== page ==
Last updated on December 7th, 2020 at 10:50 pm
Curious about some differences between the two leading console simulators, and knowing that both games have the iconic DeLorean DMC12 to compare on the same tracks, I thought I would take a trip back into, the future! But hold on to your “Flux-Capacitors” just a minute, these two cars are not exactly the same it turns out.
Turn10 chose the original version cir. 1981, you know, the Michael J. Fox/Marty McFly version used in the popular 1985 movie, “Back To The Future.” Polyphony had to be different of course, and went with a later iteration from 2004 known as the, “S2” which adds another 60hp, or around 200hp in total, as the original car had intended to be, –before the smog Nazi’s got a hold of it in the US.
Compared to the respective real car versions, the simulated versions are for whatever reasons faster cars. Not just faster, but quicker, and with better road holding ability. Lateral g on the original car was about .77, but on the sim cars, closer to .90. Even so, the original DeLorean in its day was a slightly above average performer in its class despite its mass and puny 130hp V6.
To do this experiment we had to build the FM3 DeLorean up to match the S2 GT5 version, since you can’t downgrade the newer GT5 DeLorean. We did this without increasing the size of the V6, and came up with a good compromise of hp/tq/wt to match the GT5 version. The FM3 DeLorean still ended up being slightly heavier, and less powerful than the GT5 version, depending on the state of tune of the GT5 version. As many of you know the GT5 cars are not static models, they vary in their performance depending on how fresh the car is. A car with a fresh tune-up and oil, with some break-in miles, will produce the best hp/tq numbers.
The real S2 version of the car was rated at 197hp, a number that we could hit with the FM3 car easily. The GT5 car would range from 192hp to 202hp depending on the mileage.
Aside from the hard numbers you see below, the two versions of Laguna Seca are perhaps even more different than the cars. GT5’s Laguna is a wider track that feels bigger than the FM3 track. The FM3 track feels almost cramped, and has a smoggy hazy look to it, whereas GT5’s Laguna Seca is a crystal clear day with a few puffy white clouds, and blue sky in the distance.
The handling manner’s of both cars is oddly similar to a point. Both cars exhibit a rear heavy unbalanced feel with strong front to back body movement much like the real car. Both cars have a light front end and noticeable nose dive under braking, and lift under acceleration. But the GT5 car seems to have more body roll and action in general. It’s a bit busier than the FM3 car even though both cars have what feels like the same road adhesion. The FM3 DeLorean likes an inside line and feels like it is better able to hold it. The GT5 car has no favorite cornering line, and behaves the same way no matter what line you use. The GT5 DeLorean is indifferent to rumble strips, but is sensitive to track camber, which is the opposite for the FM3 DeLorean.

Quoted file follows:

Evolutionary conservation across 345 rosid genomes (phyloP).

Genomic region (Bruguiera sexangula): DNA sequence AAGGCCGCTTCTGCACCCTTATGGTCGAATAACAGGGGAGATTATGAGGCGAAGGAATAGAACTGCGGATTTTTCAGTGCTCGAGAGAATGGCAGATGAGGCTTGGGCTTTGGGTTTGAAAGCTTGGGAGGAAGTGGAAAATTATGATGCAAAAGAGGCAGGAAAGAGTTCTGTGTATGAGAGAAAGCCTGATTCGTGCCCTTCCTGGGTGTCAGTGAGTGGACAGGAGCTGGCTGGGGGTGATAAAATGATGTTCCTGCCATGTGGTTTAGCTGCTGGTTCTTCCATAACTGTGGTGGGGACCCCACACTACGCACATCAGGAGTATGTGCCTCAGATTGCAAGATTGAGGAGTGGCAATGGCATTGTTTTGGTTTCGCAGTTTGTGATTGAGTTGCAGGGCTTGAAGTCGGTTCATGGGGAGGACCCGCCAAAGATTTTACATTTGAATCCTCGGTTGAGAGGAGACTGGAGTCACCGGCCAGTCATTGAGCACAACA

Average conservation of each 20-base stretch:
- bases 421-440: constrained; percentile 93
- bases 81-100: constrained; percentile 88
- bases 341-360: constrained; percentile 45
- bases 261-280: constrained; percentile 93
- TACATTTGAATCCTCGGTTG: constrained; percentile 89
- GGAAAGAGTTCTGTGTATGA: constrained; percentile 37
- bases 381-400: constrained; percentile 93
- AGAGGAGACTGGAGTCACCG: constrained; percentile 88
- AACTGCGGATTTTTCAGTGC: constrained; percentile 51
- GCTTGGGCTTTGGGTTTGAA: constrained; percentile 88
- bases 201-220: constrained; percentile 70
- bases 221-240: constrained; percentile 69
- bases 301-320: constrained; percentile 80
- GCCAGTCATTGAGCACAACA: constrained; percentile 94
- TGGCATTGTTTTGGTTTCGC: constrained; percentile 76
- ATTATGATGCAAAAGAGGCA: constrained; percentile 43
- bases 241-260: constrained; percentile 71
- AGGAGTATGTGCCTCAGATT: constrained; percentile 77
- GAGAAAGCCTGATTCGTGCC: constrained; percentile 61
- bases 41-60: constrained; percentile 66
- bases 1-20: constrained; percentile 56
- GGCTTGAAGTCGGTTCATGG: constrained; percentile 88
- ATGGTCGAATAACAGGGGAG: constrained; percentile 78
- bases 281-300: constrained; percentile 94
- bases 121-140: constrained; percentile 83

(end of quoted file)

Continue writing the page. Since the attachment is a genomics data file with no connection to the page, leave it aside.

Graphically both cars look great, and even though the GT5 car is a much hated “Standard” car as opposed to the beloved “Premium” cars, it is still more detailed than that of the FM3 version. Driving them back to back you start to get the feeling that the FM3 DeLorean is more cartoon-like even though it has an added interior view that the GT5 car doesn’t have.
Sound quality goes to the Forza product for the engine, but tire sound goes to the Gran Turismo product for the tire screeching. The GT5 car can tend to have too much gear whine and not enough muffler/exhaust notes too.
Speed sensation is very close to the same for both cars. I ran both cars without any assists or tuning, and never felt there was a need to do otherwise. Braking was vastly different. The FM3 DeLorean was quick to brake, but the GT5 car took a more progressive style to slow down.
Gearing was very different too. The stock GT5 gears were perfect, but the gears for the FM3 car were too tall, bogging down in 3rd gear especially.
But when the dust settled and the stop watches were stopped, everyone was scratching their heads like the “Doc” in the movie, wondering how the slower car went way faster than the faster car? Our only conclusion is that the FM3 Laguna Seca track is somewhat shorter than the GT5 version of the famous track. Either that, or the FM3 Delorean has a hidden Flux-Capacitor.
FM3 DMC12 “S2”
0-60 6.7sec as tested
0-100 17.4sec as tested
Top speed 147mph as tested
Laguna Seca 1:42.600
GT5 DMC12 S2
0-60 6.4sec as tested
0-100 16.1sec as tested
Top Speed 150mph as tested
Laguna Seca 1:48.108